The giant dome of one of the 4 VLT telescopes ESO Paranal Observatory in Chile is “leaning” towards space due to the perspective. It hides a telescope with a mirror diameter of 8.2 meters – one of the largest telescopes in the world! Next to the dome is the supporting Auxiliary Telescope AT1, whose mirror is 4 and a half times smaller. Among the telescopes, the VLTs are certainly giants, but as bodies in the Universe that clings above them, they are absolutely negligible. The bright “star” on the left is the planet Jupiter, the king of the planets in the Solar System, which would take 17.5 million of these telescopes in row, or 11 Earths. But even that is nothing compared to the red star Antares – the dimmer of the two orange points in the sky on the right above the VLT, above the center of the Milky Way. It is, in fact, a stellar red giant that would hold over 8,500 Jupiters across its stellar “body”, and if it were in the Sun’s location, its edge would extend far beyond the orbit of Mars (which is the second orange object close by in the sky). But it’s still nothing. Somewhere behind the opaque interstellar matter in the bright center of the Milky Way, a raging black hole is in full swing. To the Earth is completely harmless, it’s really far away, but if an Antares-size star swarms around it, black hole could suck it up. So what exactly is a giant and what is a dwarf? Captured in April 2016 during ESO UHD expedition, used Canon 6D BCF modified, Samyang 24mm, f2.2, ISO 10000, 39x15s panorama from tripod. ESO POTW version.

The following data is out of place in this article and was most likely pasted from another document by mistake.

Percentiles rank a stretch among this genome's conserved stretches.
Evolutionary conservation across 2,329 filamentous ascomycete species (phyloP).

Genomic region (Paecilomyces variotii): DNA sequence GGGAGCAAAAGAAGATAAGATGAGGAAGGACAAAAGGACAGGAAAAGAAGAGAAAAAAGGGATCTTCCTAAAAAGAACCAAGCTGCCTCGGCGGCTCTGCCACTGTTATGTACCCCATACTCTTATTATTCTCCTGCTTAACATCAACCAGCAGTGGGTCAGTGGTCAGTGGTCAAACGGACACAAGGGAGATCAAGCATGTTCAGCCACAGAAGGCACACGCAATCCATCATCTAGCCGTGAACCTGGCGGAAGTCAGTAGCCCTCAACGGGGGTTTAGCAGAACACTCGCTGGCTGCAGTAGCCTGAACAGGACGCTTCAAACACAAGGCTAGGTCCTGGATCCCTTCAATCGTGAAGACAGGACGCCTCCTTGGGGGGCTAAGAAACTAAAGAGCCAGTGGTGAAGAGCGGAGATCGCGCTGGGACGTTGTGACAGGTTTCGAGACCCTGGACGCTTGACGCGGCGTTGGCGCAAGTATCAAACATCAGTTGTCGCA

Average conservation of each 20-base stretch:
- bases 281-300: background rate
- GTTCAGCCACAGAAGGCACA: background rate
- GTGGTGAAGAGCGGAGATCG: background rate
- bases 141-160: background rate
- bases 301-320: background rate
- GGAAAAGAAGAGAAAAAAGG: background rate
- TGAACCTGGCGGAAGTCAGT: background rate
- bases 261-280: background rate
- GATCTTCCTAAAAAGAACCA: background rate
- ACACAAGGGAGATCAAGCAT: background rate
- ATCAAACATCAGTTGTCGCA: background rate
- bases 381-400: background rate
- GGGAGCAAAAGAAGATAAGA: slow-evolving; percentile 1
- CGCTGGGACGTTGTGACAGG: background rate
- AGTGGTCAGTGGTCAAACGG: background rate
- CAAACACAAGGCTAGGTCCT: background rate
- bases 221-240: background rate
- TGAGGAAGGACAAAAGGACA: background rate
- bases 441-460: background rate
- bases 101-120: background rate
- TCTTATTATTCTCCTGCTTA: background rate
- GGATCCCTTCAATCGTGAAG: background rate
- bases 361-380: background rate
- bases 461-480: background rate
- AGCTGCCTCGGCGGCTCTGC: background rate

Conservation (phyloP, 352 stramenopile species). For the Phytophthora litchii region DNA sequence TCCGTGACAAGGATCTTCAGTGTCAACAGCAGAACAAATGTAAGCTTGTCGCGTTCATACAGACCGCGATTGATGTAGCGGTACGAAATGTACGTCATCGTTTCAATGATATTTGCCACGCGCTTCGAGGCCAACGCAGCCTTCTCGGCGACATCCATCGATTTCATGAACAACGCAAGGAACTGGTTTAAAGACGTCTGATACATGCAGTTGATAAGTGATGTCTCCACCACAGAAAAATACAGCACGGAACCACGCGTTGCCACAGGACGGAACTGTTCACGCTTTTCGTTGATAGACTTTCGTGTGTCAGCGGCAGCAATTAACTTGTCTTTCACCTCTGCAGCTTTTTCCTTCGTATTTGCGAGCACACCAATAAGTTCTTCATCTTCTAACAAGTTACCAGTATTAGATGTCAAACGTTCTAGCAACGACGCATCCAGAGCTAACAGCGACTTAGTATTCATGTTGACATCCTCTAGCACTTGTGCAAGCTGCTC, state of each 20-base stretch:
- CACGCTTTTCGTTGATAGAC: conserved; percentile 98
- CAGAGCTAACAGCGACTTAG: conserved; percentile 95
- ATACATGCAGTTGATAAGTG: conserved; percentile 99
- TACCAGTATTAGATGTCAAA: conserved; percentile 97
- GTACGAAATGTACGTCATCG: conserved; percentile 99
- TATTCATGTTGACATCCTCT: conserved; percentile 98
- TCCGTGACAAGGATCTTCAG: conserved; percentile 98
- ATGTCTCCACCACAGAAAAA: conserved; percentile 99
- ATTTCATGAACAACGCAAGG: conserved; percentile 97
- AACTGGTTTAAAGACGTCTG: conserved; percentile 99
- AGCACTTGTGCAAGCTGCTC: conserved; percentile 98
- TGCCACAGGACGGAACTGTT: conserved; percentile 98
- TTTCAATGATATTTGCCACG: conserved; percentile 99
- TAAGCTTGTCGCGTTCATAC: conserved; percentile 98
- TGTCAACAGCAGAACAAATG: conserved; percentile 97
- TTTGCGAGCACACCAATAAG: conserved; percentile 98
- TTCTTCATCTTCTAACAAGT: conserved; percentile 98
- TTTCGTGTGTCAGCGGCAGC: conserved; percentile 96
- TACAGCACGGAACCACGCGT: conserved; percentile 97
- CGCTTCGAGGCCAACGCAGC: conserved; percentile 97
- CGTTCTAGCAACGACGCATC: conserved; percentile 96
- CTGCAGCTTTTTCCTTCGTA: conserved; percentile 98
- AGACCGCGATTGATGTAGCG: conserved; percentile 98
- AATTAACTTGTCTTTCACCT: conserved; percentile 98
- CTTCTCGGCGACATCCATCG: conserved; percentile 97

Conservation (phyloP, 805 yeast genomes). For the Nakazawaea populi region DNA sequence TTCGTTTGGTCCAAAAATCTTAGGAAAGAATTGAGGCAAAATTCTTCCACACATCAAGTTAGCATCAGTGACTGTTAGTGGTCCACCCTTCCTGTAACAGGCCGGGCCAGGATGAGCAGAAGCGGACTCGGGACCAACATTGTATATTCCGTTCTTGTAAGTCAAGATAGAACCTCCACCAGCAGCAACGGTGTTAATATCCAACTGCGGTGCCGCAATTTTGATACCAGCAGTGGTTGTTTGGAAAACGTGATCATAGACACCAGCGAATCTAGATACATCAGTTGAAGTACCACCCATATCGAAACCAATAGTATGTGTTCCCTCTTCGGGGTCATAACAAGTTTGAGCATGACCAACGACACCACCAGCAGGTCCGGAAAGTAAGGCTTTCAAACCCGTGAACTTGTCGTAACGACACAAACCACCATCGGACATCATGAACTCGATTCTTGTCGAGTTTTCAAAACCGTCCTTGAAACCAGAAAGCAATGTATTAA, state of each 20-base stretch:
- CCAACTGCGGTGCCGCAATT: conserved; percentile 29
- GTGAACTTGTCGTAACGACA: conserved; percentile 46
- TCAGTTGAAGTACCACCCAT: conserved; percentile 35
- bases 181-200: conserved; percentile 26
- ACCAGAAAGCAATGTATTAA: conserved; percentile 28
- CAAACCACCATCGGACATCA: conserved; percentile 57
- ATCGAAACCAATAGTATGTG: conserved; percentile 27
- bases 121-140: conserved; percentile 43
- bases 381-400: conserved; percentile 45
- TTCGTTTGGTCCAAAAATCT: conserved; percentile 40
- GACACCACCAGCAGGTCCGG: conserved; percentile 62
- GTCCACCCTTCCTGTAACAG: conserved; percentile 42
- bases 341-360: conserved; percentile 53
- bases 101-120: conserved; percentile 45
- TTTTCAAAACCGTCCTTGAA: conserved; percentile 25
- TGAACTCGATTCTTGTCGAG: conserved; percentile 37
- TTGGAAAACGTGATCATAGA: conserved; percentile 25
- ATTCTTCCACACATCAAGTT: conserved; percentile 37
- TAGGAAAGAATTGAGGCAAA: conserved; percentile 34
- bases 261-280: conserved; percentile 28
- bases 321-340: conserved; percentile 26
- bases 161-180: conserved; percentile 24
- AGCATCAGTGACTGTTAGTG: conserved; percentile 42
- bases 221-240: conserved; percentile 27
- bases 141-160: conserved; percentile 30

Credit of the Infographics: ESO/P. Horálek, M. Kornmesser, NASA, ESA, A. Simon (NASA Goddard), D. Berry/SkyWorks Digital.